Information at the Edge of the World
The need for ship-to-shore information exchange has never been greater. Lawrence Poynter product director at iOra explores the sophisticated connectivity solutions that can keep the fleet afloat.
For armchair sports fans, 2012 has been a bumper summer of wall-to-wall media coverage. For naval crews, getting the latest NASCAR results, football scores or Olympic record times is more difficult – but not impossible. Many shipping firms recognize that making sports reports available to their crews is an important way to remove the sense of isolation often felt onboard. The savings to be gained from higher crew loyalty and retention rates, reduced training time, more days at sea and improved operation of onboard equipment, have made crew welfare a critical consideration.
Delivering online news and sports coverage to the crew is just one example of the constant 24x7 information exchange that characterizes modern shipping. The maritime industry is becoming hugely data intensive, and highly dependent on information systems that can help generate new and competitive operating efficiencies in an environment where margins are under constant pressure.
As a result, modern fleets form a complex IT network, with individual vessels hosting servers, multiple terminal access points and an extensive range of computer-based applications. In effect, they are floating extensions of the land-based office.
Sports results aside, the information flow between headquarters and the ship’s Master can have critical operation impact. Compliance with increasingly onerous regulations is but one example. Shipping firms have to guarantee that all vessels have the latest health, safety and quality management data in accordance with the regulations of the governing flag state or a given port state control. Masters need to be kept up to date with international regulations regarding specified Emission Control Areas or changing legal requirements on transport and trade in general.
In turn they have to provide headquarters with accurate, consistent records that will survive close inspection that can take place at any time. As always, being able to demonstrate a compliance process is as important as actually being compliant.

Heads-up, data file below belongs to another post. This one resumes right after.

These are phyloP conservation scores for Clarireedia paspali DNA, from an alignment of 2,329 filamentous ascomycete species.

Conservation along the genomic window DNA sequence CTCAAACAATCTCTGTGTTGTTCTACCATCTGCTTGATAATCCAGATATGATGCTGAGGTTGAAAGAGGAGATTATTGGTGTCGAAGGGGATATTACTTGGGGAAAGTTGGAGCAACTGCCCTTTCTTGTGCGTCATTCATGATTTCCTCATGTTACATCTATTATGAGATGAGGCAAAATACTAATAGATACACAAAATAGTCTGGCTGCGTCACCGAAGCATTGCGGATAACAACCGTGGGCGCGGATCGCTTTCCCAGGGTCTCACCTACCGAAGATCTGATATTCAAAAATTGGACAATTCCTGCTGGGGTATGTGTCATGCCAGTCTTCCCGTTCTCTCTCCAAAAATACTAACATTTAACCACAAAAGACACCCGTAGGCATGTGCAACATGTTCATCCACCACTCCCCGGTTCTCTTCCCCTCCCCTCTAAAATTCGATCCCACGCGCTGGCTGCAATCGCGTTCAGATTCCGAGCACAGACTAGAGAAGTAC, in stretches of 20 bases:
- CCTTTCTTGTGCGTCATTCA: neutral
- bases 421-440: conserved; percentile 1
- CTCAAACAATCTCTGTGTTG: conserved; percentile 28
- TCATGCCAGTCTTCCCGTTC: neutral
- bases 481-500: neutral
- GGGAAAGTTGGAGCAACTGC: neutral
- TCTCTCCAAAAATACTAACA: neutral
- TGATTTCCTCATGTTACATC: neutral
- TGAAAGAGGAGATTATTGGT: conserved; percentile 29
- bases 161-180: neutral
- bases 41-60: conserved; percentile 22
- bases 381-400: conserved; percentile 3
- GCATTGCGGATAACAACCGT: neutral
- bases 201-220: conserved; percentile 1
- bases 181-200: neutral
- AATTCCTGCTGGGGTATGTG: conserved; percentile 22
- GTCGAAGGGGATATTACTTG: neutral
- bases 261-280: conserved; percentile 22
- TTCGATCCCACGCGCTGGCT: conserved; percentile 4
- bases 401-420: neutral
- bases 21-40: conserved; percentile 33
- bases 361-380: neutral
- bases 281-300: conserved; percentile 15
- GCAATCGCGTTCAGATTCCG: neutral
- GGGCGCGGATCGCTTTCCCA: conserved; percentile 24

Then there are various elements of a ship’s operation that in themselves are immensely data intensive tasks. Interconnected, computer-controlled onboard equipment requires a core logging function to record detailed performance and operational telemetry.
This data can be monitored on board, but more forensic analysis is required onshore for effective maintenance, preventative repairs and ship longevity. And, like any other computer network, shipping fleets also have to share network administration data to ensure optimal performance.
Ongoing operation depends on continual updates, software upgrades and service packs. If the internal Local Area Network (LAN) on which the ship’s operation depends is to keep functional, then virus update files are needed to prevent devastating damage.
In an era of increasingly de-skilled crew, the provision of required training materials has also become an essential function. Improving onboard skill sets, reducing the risk of accidents and maintaining a vessel’s operational efficiency all contribute to an improved overall business performance. In the case of the US Navy, which has some of the most well-trained sailors in the world, network connectivity enables its world-class engineering experts to remain onshore while being consulted by crews of multiple vessels. Even route planning, exhaustively researched and planned before a ship leaves port, benefits from effective data exchange. Up-to-date maps or charts, often in digital form, may cause unforeseen diversion, as can changing weather conditions, updated port data and incidents of piracy. Masters need this kind of information as a matter of course. But fleet operators also need Masters to feed information back to shore for dissemination with the wider fleet, and in order to improve routing, rationalize bunker fuel consumption, and leverage cargo-to-vessel planning across the company as a whole.
Nothing but the truth
These examples alone demonstrate that the distributed deployment of consistent, accurate information is critical to the effective and efficient operation of navies and commercial shipping operations alike. It is predicated on the principle of maintaining a single point of truth or golden copy of the relevant data. This single consistent view of data removes discrepancies and contradictions in organizational requirements and ensures that record keeping and audits are in line with those demands.